Definition of prehistory in English:

prehistory

Line breaks: pre|his¦tory
Pronunciation: /priːˈhɪstri
 
/

noun

[mass noun]
1The period of time before written records: myths that stretch back into prehistory
More example sentences
  • Archeological findings have placed knowledge of Iranian prehistory at middle Paleolithic times.
  • The earliest of seven main subdivisions of Andean prehistory, spanning the period 9000-1800 bc, embraces the time from the earliest human presence in the region down to the first use of ceramics.
  • Many vertebrae were cleaved, suggesting animals had been divided into left and right portions, an unusual butchery practice for this period of prehistory, perhaps for feasting.
1.1The events or conditions leading up to a particular occurrence or phenomenon: the prehistory of capitalism
More example sentences
  • A given social episode or condition may be treated in the most detailed and compelling manner, but its prehistory is nearly always left out of the picture.
  • It provides a critical genealogy, even prehistory, of the debates leading up to the problems of intermedia in the present.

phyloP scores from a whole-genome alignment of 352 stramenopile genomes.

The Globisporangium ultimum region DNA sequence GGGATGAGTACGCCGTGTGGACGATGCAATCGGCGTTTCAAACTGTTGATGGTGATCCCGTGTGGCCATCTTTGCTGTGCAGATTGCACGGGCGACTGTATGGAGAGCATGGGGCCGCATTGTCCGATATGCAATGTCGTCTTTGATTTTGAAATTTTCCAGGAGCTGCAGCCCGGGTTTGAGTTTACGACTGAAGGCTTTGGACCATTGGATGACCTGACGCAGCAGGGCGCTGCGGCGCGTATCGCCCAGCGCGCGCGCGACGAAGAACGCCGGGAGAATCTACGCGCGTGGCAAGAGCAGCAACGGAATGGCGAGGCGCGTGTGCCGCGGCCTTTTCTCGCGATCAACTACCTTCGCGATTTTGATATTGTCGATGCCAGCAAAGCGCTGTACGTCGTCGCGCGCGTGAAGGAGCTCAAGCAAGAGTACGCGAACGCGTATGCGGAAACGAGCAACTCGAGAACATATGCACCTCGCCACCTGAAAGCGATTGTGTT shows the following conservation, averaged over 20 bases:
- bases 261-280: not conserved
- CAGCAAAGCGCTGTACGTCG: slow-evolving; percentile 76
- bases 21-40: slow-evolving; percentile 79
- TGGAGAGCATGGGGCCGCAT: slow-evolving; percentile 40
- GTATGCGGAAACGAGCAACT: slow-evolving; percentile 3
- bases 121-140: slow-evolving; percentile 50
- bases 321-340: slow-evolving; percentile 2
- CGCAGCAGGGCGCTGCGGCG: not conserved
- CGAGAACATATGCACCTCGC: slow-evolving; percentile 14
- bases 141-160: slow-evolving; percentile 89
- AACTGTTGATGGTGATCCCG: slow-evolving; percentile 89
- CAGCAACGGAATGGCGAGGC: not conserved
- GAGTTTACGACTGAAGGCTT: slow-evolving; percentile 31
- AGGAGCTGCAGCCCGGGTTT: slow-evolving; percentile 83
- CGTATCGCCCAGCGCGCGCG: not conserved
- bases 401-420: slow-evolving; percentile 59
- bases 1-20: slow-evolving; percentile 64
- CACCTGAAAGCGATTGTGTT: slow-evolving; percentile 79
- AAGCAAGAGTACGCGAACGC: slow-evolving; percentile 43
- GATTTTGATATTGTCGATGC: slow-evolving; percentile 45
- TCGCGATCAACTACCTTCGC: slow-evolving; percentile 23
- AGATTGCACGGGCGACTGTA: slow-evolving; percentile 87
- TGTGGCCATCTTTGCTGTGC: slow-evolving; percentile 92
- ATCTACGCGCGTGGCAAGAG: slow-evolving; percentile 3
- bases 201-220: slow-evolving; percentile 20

• Hip-hop's prehistory offers a team of curators any number of potential entry points: African griots and other oral poetic traditions, the Beats, talking blues, Muhammad Ali trash-talk.

Derivatives

prehistorian

Pronunciation: /-ˈstɔːrɪən/
noun
More example sentences
  • The scale of contacts with the ‘civilising’ influence of Rome far exceeded anything that Scottish prehistorians had previously imagined.
  • The significance of these stones, which are common features over much of Bronze Age Europe, has long been the subject of debate among prehistorians.
  • I, and others, venture into Iron Age studies too, and welcome it when prehistorians can be tempted into the Roman period.

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Pronunciation: ˈbranɪg(ə)n
noun
a brawl or violent argument